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Abstract

This poster describes a two-part research, which aims to explore the relationship between architectural lighting and horticultural lighting.
IES Annual Conference 2019, Louisville/KY
8-10 August 2019
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Title
Architectural Lighting Vs. Horticultural Lighting – are they related??
Authors
Manju Dileep, Hussain Burhani & Dr. Amardeep M. Dugar
Abstract
This poster describes a two-part research, which aims to explore the relationship
between architectural lighting and horticultural lighting. In providing generalisations
about architectural lighting to ensure the appropriate functioning of human visual and
circadian systems, researchers have identified characteristics such as quantity,
spectrum, timing, duration and spatial distribution. Interestingly, horticultural lighting
also identifies characteristics that include quantity, spectrum, timing, duration and
spatial distribution to ensure the appropriate growth of plants. LED technology has
revolutionized architectural lighting in a never before seen manner with innovations
such as miniaturization, Bluetooth mesh, real-time data, Internet of Things (IoT),
LiFi, etc. Horticultural lighting is LED technology’s most explosive new market,
revolutionizing the future of farming with innovations enabling year-round
sustainable fruit, vegetable and flower cultivation. Additionally, LED technology for
horticulture can help overcome the global food crisis and scarcity of land available for
farming and utilizing unused indoor spaces. So is there a relationship between
architectural and horticultural lighting? If yes, how can designed LED lighting meet
the diverse requirements for both humans and plants within the same space?
The first part of the research explores the use of full spectrum white (4000K) LED
light sources for growing plants in available indoor spaces. As the popular belief
prevalent is that plants grow best under daylight, this first part of the research
hypothesizes that full spectrum white light (4000K) which mimic the qualities of
daylight are best suited for plant growth. To support this hypothesis, the growth of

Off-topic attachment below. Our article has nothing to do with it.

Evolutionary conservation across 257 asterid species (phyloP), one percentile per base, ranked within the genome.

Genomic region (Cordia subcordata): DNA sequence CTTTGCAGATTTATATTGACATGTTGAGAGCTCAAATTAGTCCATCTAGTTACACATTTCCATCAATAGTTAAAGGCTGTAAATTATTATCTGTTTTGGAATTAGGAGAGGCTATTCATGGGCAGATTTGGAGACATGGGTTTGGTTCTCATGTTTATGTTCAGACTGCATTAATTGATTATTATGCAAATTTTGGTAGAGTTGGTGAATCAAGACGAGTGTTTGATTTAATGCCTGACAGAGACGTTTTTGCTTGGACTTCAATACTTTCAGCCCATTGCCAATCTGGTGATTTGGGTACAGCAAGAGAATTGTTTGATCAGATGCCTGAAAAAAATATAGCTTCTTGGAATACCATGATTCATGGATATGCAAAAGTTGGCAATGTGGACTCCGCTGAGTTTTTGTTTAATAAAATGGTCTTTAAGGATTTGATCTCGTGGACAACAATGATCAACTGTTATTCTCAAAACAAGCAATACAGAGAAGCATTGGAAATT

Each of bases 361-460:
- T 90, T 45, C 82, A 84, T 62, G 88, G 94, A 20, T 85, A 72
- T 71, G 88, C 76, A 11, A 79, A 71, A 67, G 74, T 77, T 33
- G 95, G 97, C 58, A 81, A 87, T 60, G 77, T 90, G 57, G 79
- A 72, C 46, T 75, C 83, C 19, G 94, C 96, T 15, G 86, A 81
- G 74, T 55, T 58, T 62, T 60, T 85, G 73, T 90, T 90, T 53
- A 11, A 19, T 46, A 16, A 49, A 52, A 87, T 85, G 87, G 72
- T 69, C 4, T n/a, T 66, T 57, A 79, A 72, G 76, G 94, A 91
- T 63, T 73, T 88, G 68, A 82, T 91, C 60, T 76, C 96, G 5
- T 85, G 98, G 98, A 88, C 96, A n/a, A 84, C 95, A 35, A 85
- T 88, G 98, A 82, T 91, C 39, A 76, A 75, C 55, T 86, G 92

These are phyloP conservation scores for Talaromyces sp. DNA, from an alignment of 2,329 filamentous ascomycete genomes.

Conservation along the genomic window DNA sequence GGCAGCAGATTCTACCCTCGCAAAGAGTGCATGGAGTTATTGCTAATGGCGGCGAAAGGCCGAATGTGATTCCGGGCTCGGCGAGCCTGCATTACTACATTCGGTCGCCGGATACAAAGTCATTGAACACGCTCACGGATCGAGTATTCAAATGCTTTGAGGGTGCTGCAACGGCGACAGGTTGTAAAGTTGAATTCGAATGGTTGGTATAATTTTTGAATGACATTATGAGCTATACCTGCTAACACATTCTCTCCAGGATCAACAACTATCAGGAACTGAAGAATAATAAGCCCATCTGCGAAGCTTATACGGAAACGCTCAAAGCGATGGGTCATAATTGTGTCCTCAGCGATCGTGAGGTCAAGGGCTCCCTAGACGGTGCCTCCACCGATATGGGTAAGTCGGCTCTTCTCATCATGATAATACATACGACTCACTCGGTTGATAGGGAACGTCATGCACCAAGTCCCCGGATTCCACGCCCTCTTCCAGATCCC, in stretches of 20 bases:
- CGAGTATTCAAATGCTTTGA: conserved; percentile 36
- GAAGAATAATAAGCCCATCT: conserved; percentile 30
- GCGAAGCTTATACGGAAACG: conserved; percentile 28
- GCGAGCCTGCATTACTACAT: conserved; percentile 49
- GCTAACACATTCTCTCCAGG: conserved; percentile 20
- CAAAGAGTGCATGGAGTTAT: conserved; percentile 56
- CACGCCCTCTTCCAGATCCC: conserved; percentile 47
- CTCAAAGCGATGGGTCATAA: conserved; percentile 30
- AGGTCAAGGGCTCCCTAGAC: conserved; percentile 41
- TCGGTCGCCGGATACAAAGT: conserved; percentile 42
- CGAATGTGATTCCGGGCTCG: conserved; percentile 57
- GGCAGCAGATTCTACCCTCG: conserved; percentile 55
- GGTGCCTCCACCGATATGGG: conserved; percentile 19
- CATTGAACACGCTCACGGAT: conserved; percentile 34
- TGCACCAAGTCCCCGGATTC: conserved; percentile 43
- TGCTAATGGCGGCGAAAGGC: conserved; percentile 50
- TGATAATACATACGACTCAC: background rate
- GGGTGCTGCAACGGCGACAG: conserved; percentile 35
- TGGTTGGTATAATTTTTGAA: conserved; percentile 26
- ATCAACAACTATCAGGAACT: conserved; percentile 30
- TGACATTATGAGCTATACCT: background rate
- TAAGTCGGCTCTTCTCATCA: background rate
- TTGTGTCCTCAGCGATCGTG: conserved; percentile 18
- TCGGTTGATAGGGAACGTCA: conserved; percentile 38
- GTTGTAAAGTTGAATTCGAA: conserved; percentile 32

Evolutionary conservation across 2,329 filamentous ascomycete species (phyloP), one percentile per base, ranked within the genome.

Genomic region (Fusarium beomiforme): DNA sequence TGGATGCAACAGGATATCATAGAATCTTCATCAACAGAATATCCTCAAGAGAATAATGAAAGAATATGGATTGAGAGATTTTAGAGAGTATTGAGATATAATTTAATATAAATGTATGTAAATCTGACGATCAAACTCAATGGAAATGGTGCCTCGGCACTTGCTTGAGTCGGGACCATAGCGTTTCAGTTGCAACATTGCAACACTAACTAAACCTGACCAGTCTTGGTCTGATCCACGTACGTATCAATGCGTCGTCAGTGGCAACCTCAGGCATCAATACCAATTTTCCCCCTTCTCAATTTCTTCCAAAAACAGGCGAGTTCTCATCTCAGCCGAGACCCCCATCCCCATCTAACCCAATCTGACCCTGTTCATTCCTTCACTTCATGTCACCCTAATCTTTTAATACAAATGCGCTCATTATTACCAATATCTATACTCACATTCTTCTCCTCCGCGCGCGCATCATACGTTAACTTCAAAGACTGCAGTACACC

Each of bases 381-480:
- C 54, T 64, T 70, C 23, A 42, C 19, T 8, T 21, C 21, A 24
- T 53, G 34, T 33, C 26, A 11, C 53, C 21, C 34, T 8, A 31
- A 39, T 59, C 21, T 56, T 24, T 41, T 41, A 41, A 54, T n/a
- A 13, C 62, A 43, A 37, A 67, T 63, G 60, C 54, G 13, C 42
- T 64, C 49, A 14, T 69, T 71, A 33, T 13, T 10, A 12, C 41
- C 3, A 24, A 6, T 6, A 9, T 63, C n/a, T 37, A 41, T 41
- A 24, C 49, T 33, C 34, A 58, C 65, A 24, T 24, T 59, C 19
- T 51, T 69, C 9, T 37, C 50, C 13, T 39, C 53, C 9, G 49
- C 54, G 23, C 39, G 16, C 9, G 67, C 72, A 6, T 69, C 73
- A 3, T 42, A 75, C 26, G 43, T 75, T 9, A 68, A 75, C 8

three different vegetable species – namely lettuce, parsley and tomato – was
compared under four different experimental LED lighting conditions – namely typical
grow lights of specific red and blue spectrums ranging from 460-660nm, a
combination of grow lights and white lights containing full range of spectrums from
380-730nm, white lights (4000K) containing continuous spectrum of 400-750nm, and
natural daylight. The results of this first part provide substantial evidence that the
chosen species of vegetative plants lighted under full spectrum (4000K) white sources
reported faster growth and better health. Therefore it can be concluded that LED light
sources used for architectural lighting applications can also be used for horticultural
lighting applications.
The second part of the research explores how LED lighting can be designed to meet
the diverse requirements for both humans and plants within the same space. As the
popular belief prevalent is that plants grow best under grow lights, this second part of
the research hypothesizes that luminaires used of architectural lighting applications
can also be used for horticultural applications. To support this hypothesis, two live
experimental installations of plants illuminated with architectural luminaires (3000K
and 4000K) were setup within usable interior spaces inaccessible to daylight – namely
an office meeting room and a residential corridor. End-users of both these spaces were
interviewed before and after the installation in order to understand their behavioral
response. The results of this second part provide evidence that while the luminaires
IES Annual Conference 2019, Louisville/KY
8-10 August 2019
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used for architectural applications can be also used for horticultural applications,
specific measures have to taken to ensure the lighting meets the diverse requirements
of both humans and plants. While plants require a specific high illumination levels
ranging between 500-1000lux, the luminaires have to be appropriately shielded in
order to prevent glare for humans. Also the spatial distribution of the lighting has to
be such that while catering to the biological needs of the plants it also provides visual
interest for users of the space. The poster provides further avenues for research is this
realm to arrive at lighting design models and standards that can cater to both human
and plant needs in interior spaces inaccessible to daylight.
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